Pilot Club looks to resuscitate Project Lifesaver

479847_10200097158893307_851052057_nAnne Cross is on a mission.

As president of the Demopolis Pilot Club she is working to reinvigorate Project Lifesaver.

The program, initiated in Marengo County by the club several years ago, provides timely response to save lives and reduce potential injury for adults and children who have the potential to wander because of brain-related problems.

When the Pilot Club first began Project Lifesaver, it drew on the generosity of businesses and individuals to purchase the equipment and on the Marengo County Sheriff’s Department to be its partner in the program.

The club bought 17 tracking bracelets at $250 each, two portable locators, which cost about $3,800 each, and the training that goes along with the program. At one time 14 residents of the county wore the bracelets. Three are in use today.

In recent years the project has languished because of turnovers in both the club and the Sheriff’s department. Now Cross wants to remind caregivers that they have a way to provide peace of mind in case their loved one wanders away.

Provided at no cost to the client, the bracelet can be worn on the wrist or ankle. A transmitter in the bracelet has a unique signal assigned to the user. If at any time the client goes missing, a call to 911 is all that is needed to activate a search. The Sheriff’s Department uses the tracking locators to hone in on the signal, which can be picked up within a five-mile radius, either on the ground or in the air.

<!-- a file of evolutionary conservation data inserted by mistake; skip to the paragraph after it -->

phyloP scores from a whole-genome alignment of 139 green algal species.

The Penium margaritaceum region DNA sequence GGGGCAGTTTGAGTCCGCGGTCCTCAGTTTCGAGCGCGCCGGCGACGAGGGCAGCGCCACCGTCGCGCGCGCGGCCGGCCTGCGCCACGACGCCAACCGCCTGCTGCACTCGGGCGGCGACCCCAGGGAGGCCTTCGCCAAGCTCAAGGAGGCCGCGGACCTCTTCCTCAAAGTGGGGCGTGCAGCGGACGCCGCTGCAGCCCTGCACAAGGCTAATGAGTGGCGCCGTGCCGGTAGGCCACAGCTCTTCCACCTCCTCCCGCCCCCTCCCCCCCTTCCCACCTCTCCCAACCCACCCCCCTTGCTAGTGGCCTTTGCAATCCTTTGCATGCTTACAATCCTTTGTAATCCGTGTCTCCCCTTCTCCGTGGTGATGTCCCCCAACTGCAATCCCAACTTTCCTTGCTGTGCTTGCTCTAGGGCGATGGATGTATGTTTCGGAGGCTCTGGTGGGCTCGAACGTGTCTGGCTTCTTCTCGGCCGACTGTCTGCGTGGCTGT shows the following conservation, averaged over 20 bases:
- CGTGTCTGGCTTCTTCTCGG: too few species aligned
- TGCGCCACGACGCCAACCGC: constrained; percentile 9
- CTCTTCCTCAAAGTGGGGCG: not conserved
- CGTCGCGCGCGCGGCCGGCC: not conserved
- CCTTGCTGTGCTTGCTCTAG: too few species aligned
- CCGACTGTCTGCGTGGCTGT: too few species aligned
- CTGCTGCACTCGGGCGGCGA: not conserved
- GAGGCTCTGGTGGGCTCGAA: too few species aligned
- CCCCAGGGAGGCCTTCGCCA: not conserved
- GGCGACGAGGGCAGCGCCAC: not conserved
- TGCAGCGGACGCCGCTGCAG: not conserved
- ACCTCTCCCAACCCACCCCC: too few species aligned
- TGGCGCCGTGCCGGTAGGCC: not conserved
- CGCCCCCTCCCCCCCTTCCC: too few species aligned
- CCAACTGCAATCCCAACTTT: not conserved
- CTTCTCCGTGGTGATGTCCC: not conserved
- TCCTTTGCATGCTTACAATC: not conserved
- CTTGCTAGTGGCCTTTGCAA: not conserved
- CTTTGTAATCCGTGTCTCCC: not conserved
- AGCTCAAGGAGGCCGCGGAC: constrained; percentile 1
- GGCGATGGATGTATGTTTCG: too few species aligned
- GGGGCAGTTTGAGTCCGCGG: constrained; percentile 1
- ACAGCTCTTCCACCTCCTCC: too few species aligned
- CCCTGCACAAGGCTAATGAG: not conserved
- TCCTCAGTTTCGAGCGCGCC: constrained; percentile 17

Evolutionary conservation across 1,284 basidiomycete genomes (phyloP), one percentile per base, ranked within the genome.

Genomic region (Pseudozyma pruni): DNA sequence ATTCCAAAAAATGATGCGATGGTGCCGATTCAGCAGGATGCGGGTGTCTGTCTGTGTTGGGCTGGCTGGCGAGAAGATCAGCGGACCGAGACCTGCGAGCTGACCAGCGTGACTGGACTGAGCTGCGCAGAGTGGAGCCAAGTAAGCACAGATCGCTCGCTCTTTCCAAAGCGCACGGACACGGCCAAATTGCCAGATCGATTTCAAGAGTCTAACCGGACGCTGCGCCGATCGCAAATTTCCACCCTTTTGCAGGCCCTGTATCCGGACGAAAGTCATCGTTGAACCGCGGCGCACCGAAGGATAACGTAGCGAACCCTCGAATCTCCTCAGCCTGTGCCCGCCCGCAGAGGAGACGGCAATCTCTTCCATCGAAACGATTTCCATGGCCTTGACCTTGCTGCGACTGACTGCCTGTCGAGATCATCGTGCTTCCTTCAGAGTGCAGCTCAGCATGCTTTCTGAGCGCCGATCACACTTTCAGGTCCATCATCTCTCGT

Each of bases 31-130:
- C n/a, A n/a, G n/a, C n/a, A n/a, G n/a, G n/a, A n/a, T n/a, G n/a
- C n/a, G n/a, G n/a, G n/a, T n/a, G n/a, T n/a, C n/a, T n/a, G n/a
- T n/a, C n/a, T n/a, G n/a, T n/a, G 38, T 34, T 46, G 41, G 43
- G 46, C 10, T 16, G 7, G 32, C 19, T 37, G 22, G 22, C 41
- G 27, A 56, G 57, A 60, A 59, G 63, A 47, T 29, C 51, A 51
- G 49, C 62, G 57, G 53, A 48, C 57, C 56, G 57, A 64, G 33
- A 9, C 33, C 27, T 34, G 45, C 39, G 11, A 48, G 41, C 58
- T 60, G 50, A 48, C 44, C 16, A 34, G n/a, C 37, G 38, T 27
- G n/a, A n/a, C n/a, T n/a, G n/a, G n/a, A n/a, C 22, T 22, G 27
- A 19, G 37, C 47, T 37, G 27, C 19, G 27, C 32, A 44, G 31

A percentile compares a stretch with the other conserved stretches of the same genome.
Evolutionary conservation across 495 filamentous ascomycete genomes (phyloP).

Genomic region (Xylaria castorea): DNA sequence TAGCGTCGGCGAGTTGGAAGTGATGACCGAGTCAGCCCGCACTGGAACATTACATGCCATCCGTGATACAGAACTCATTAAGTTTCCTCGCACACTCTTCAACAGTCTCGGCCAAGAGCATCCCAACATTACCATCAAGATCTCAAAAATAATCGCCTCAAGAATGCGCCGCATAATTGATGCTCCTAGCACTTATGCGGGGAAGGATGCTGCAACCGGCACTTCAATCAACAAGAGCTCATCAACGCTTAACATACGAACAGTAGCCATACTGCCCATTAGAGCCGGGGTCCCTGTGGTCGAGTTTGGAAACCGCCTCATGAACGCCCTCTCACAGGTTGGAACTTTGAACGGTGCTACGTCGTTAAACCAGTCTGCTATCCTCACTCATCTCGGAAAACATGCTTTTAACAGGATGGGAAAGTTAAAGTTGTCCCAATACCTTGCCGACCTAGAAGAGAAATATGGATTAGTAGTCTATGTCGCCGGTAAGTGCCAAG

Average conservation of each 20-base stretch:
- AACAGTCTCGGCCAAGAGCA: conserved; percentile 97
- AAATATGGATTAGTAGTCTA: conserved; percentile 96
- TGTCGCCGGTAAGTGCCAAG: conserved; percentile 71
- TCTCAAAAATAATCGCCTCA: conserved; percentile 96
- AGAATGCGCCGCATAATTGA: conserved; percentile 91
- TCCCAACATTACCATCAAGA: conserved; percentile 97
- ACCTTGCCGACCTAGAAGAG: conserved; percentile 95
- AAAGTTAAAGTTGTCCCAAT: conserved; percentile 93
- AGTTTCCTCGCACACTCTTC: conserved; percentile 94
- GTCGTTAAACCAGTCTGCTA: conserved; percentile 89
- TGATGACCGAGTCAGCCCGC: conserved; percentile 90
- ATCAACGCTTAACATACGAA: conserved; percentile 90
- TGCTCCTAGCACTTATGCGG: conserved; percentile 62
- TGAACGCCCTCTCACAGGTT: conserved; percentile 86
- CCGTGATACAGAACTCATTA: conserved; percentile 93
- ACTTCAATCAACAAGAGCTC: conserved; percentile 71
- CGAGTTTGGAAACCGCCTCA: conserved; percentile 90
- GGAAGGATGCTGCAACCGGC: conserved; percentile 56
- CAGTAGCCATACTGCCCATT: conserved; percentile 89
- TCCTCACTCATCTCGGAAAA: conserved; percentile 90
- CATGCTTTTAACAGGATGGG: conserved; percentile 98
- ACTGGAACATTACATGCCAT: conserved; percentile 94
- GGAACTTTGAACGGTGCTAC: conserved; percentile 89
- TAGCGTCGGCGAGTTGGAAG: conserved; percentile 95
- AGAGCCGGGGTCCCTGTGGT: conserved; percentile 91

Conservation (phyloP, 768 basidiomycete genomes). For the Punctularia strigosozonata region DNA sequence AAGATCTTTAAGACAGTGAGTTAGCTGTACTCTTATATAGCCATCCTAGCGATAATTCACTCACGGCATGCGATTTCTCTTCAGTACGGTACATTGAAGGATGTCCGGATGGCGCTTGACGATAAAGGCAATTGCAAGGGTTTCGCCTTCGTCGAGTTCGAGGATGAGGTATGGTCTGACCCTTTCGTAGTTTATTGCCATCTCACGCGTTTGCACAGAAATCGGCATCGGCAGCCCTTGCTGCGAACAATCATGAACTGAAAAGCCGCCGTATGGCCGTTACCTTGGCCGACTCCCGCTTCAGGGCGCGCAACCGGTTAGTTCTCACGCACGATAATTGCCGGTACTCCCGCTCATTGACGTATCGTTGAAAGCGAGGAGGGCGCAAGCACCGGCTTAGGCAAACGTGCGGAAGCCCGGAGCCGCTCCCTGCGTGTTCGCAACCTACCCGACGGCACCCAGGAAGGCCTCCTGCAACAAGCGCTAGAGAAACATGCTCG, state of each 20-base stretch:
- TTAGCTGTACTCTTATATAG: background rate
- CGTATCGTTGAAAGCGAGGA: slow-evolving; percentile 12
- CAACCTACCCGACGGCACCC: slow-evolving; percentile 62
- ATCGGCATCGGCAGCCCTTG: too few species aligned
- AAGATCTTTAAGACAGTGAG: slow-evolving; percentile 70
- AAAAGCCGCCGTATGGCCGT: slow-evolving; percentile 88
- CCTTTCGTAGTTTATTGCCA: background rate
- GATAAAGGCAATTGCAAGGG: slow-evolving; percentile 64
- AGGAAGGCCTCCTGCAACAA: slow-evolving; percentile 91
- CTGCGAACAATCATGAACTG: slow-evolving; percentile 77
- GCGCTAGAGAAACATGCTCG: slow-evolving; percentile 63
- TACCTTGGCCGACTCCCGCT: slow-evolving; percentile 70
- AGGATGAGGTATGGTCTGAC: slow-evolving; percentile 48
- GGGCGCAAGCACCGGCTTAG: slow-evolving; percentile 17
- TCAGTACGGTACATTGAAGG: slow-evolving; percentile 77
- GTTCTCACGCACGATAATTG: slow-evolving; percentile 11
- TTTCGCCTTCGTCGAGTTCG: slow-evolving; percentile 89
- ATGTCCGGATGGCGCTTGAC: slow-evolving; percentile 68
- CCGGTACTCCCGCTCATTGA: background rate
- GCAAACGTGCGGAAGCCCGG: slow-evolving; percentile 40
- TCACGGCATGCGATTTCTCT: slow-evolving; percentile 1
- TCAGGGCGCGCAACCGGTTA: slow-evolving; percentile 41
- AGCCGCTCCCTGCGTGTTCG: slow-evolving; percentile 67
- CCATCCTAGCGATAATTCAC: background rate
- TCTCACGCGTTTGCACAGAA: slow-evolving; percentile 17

Cross, who works for the U.S. Army Corps of Engineers, came back to Demopolis and joined the Pilot Club a year ago. She had been a member of the Guntersville Pilot Club for four years and was impressed with Project Lifesaver the club had initiated.

Her passion for Project Lifesaver comes from her own experience. Her grandfather, who suffered from dementia, wandered away from home, and family and friends spent several frantic hours searching for him. She believes that if Project Lifesaver had been in place, he could have been located within minutes instead of hours.

In order for a patient to become part of Project Lifesaver, the caregiver needs to contact either the Sheriff or a member of the Pilot Club and fill out a two-page application. Clients must live in Marengo County and be diagnosed with an illness that makes them non-verbal and have a tendency to walk away from home.

Such conditions may include Alzheimer’s, other forms of dementia, Down’s Syndrome or autism. Each month a deputy sheriff will visit the client to replace the battery in the transmitter.

One of the concerns of many families is that the transmitter is monitored constantly. That is not the case, said Cross. It is not activated unless a 911 call comes into the Sheriff’s Department.

Fortunately there hasn’t been a case in Marengo County where the tracking devices have been called into use, but Project Lifesaver is a nation-wide program.  The latest use was April 20 in Hickory, N.C. An Alzheimer’s patient was found within 16 minutes of the call.

Cross said use of Project Lifesaver not only cuts the time in locating a client, but it cuts the costs of search and rescue and improves the chances of survival.

Cross rolls off as president of the Pilot Club at the end of June. Her involvement in Project Lifesaver won’t be ending, however. She has volunteered to spearhead the project and get the word out to families across the county who might be in need of its services.